Sunday, March 30, 2014

Thought of the day: "Niche-less" is not a bad word

So, technically, "niche-less" isn't a word at all, let alone a bad word. Nonetheless, it feels taboo. 

Being without a niche in my writing is something I've been struggling with recently. When you first meet someone, one of the first questions is, "What do you do?" Now that my answer is, "I'm a writer," the follow-up is immediately, "What do you write about?"

Ummm, do I start listing subjects? 

Just when I thought I would no longer stumble over answering the question that is most commonly asked to define someone, I begin rambling a mix of what I write in no particular order that really does not provide a clear depiction of the kind of writer I am. 

When I was a secretary, I always asterisked my answer of what I did by adding, but I want to be a writer. Like I had to be paid to write to be able to call myself a writer. That's what I thought. Otherwise, I felt like a fraud. I felt at any moment someone would say, you're not a writer, you're a secretary. And, they'd be right.

It's not that being a secretary is shameful. Lord knows I worked my ass off as one. It's the idea that I wasn't what I wanted to be.

And now I feel I need a parenthetical answer for being a writer without a niche. It's like without being able to provide a clear answer, I am aimless and not where I want to be all over again. 

Luckily, I am starting to understand that I'm still exploring. I write about nearly everything. Or, if I don't currently, I don't want to cancel out the possibility that I might in the future. I want to have a voice that is not limited. That's what kind of writer I want to be. 

I'm niche-less and I need to accept it.

And not just accept it, embrace it. It's not my style in writing or in life to fit into a mold. I hope people read what I write. Even more, I hope they like it and value it. But the truth is that I will continue to write no matter how many people read it, like it, comment on it, tweet it, or ignore it.

I don't like saying that I'm a writer because it is what I do for a living. I like saying it because it's something that feeds my soul and has for the greater part of my life. I rely on it in the same way I do prayer. That's not to be irreverent, the opposite, in fact. It is something I cherish and it defines the kind of faith I choose to live by.

I was talking with a friend who recently started her own blog and told her, you have to do it for YOU first. You can't write something for someone else's opinion. There will be tons of those for you to deal with. But your mind will become cluttered with what other people think you should do, and you won't be able to put down your unique thoughts, which is one of the many joys that comes from writing. 

Even if you never get paid for it, even if no one reads a damn thing you put down, for a moment you took the time to record something and make it count. 

No need for a niche; that's pretty awesome all by itself.

Tuesday, March 25, 2014

50/50 Challenge Update: Right on Track

sign outside Neighborhood in downtown San Diego
So far, so good on my goal of seeing fifty movies and reading fifty books this year. Where do you get your book ideas? The majority of mine come from the book clubs I'm part of as well as reviews I read in Elle, People, or any of the other number of magazines I read on a regular basis. 

Sometimes I feel like I'm racing through trying to reach the goal rather than enjoying the pleasure of reading a good book or watching a movie that moves you. Ah, doesn't that always seem be a struggle in life? The right balance between surging ahead, but stopping to smell the roses too.


I read The Orphan Train (Book #11) by Christina Baker Kline in two days. It was short, easy to read and a well-paced story, despite the switch back and forth between the past and present. When you think about the history of the story, it's fascinating. And reading about a red-headed orphan made me want to watch "Anne of Green Gables," the one starring Megan Follows.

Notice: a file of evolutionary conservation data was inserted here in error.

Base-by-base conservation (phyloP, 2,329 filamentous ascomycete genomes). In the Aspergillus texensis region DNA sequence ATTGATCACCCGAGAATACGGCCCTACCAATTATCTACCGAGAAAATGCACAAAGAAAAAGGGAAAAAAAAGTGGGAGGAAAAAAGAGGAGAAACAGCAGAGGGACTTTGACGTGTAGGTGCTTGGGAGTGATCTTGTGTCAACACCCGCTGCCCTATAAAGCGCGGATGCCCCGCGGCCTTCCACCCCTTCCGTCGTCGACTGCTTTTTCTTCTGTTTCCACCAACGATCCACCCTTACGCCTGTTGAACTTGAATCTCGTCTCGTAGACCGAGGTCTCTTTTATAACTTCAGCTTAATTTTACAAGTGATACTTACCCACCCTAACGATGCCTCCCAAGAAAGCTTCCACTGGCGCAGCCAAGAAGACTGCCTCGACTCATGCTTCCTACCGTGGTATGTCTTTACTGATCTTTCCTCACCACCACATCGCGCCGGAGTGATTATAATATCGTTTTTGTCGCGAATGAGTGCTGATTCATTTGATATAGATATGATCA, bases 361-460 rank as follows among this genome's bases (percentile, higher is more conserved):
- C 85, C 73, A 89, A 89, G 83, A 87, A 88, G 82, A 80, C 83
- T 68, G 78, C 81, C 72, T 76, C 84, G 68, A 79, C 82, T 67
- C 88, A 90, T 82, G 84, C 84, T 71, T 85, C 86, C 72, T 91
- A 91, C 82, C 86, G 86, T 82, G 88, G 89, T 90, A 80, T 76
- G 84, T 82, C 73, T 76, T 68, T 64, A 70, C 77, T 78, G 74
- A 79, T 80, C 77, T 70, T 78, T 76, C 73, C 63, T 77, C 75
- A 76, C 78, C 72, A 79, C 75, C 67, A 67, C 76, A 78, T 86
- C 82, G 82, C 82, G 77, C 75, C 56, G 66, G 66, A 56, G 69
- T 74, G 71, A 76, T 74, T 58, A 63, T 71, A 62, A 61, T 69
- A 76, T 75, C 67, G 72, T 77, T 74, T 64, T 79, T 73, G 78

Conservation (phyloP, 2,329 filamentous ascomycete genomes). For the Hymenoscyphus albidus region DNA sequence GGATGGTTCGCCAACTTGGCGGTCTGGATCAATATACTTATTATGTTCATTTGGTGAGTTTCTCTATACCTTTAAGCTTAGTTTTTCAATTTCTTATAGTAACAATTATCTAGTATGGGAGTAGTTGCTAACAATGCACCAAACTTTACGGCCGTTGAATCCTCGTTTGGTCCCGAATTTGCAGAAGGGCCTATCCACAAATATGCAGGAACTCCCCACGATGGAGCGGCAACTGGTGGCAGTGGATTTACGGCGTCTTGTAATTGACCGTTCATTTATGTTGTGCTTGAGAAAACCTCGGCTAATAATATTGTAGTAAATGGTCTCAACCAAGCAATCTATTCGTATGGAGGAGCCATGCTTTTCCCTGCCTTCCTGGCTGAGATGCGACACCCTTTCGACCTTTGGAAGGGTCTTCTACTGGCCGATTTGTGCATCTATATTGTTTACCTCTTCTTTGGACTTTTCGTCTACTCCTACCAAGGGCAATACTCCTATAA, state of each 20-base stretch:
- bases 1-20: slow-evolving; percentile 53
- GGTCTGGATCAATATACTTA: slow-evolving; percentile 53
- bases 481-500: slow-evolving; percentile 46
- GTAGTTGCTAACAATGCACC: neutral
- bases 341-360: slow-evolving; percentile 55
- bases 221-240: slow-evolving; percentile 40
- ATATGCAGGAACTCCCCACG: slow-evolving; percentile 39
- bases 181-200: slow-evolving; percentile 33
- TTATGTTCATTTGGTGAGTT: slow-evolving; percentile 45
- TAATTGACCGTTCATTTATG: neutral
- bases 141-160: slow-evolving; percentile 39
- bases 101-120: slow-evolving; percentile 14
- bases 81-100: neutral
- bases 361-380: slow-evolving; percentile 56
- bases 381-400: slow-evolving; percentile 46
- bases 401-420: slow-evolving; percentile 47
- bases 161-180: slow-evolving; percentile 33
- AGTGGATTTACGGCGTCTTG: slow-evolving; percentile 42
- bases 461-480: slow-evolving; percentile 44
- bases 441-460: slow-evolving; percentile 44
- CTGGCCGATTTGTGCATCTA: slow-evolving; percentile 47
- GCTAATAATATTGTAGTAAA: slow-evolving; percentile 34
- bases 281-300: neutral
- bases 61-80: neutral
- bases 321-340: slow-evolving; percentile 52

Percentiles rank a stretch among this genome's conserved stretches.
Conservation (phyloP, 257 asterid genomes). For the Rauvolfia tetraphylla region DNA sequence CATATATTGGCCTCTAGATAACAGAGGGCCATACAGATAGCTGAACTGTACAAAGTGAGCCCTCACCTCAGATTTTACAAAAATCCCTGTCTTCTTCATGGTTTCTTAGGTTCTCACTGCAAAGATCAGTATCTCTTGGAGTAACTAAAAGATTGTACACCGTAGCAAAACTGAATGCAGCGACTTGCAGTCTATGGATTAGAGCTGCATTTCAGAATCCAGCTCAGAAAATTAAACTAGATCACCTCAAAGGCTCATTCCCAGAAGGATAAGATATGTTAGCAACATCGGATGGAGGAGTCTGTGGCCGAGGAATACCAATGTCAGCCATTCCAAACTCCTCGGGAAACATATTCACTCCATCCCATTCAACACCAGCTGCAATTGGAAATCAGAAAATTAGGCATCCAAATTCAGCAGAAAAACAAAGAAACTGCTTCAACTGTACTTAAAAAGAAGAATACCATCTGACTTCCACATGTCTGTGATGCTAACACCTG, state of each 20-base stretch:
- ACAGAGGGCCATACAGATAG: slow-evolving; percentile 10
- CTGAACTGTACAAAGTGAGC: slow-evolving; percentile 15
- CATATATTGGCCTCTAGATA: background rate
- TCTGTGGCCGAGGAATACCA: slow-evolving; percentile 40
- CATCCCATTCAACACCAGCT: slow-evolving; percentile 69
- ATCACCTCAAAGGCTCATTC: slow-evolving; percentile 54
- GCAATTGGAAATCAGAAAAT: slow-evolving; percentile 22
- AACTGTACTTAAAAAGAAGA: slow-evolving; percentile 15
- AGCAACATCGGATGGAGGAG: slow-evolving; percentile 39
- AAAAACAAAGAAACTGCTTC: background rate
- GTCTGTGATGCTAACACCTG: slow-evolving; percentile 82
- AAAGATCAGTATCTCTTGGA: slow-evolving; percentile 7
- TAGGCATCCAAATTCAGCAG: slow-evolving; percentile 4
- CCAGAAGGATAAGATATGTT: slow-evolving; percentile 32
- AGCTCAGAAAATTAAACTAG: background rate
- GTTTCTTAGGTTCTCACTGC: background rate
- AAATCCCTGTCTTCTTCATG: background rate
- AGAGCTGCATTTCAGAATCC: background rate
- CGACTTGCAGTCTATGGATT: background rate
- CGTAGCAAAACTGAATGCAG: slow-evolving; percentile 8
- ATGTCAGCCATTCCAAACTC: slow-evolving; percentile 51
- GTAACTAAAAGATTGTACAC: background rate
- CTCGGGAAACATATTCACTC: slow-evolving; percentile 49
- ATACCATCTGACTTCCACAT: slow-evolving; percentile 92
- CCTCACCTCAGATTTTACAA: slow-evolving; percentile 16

Glitter and Glue, (Book #12) the memoir from Kelly Corrigan was entertaining and certain quips had me thinking of my own mother. I got this by chance in the two-week lease option at the downtown library, which is honestly one of my favorites places to be.


You can read all my movie reviews that on You can even subscribe! Wink, wink. 

My "method" for writing movie reviews involves a simple two-step evaluation. First, I decide if the movie was entertaining. Second, I decide why it was. People need to keep in mind that movies are generated towards a specific type of audience. If you didn't like the movie, it doesn't always mean that it was poorly done. It just may not have been your cup o' tea. 

Who's seen "Divergent"? Clearly, that is directed at a very specific fan base. And let me tell you, it's not just the young adult audience. I love a strong female character. Understand what bigger topics these types of movies/books (Divergent, The Hunger Games) are covering: strength, intelligence, non-conformity. I say that's something to get on board with. 

#7: Bad Words 
#8: Need for Speed
#9: Divergent

Who else is doing the challenge? How are you tracking your progress? 

Monday, March 17, 2014

L.A. Day

I have to space out how often I visit L.A. because as my boyfriend's brother put it the "soul crushing traffic" gets to you. Even if you cruise up the 5 at a good pace, don't think you're getting past the Citadel shopping outlet without some traffic to stop you in your tracks. 

When I decide to head to L.A. it's for a specific purpose. This particular day trip was to see the Diane Von Furstenberg exhibit next door to the LACMA. 

DVF celebrates 40 years of the wrap dress, which is still such an iconic piece of clothing, and an iconic time in fashion. The moment I walked into the gallery of dresses, I'm pretty sure I stopped breathing for a few seconds. The dresses were all lined up, with dates, and some special anniversary pieces and they were all incredible. 

Timeless. Fabulous. Better yet, this exhibit was free!

Top right center dress was my favorite! 
I also had the chance to visit FIDM's Art of Motion Picture
Costume Design exhibit. It had costumes from Anna Karenina (exquisite!), Superman (awesome!) and other of this year's Oscar-nominated movies for costuming.
This special gallery was also free and gave me a chance to also head over to the FIDM Scholarship Store. All proceeds from this boutique go to the FIDM scholarship fund and there are pieces directly from warehouses, some starting as low as $5. There are mostly one of each design and some of the pieces did have some odd stitching, other assorted flaws, but the selection is incredible. I just wish I had more time to try some things on.

Beautiful display in downtown L.A.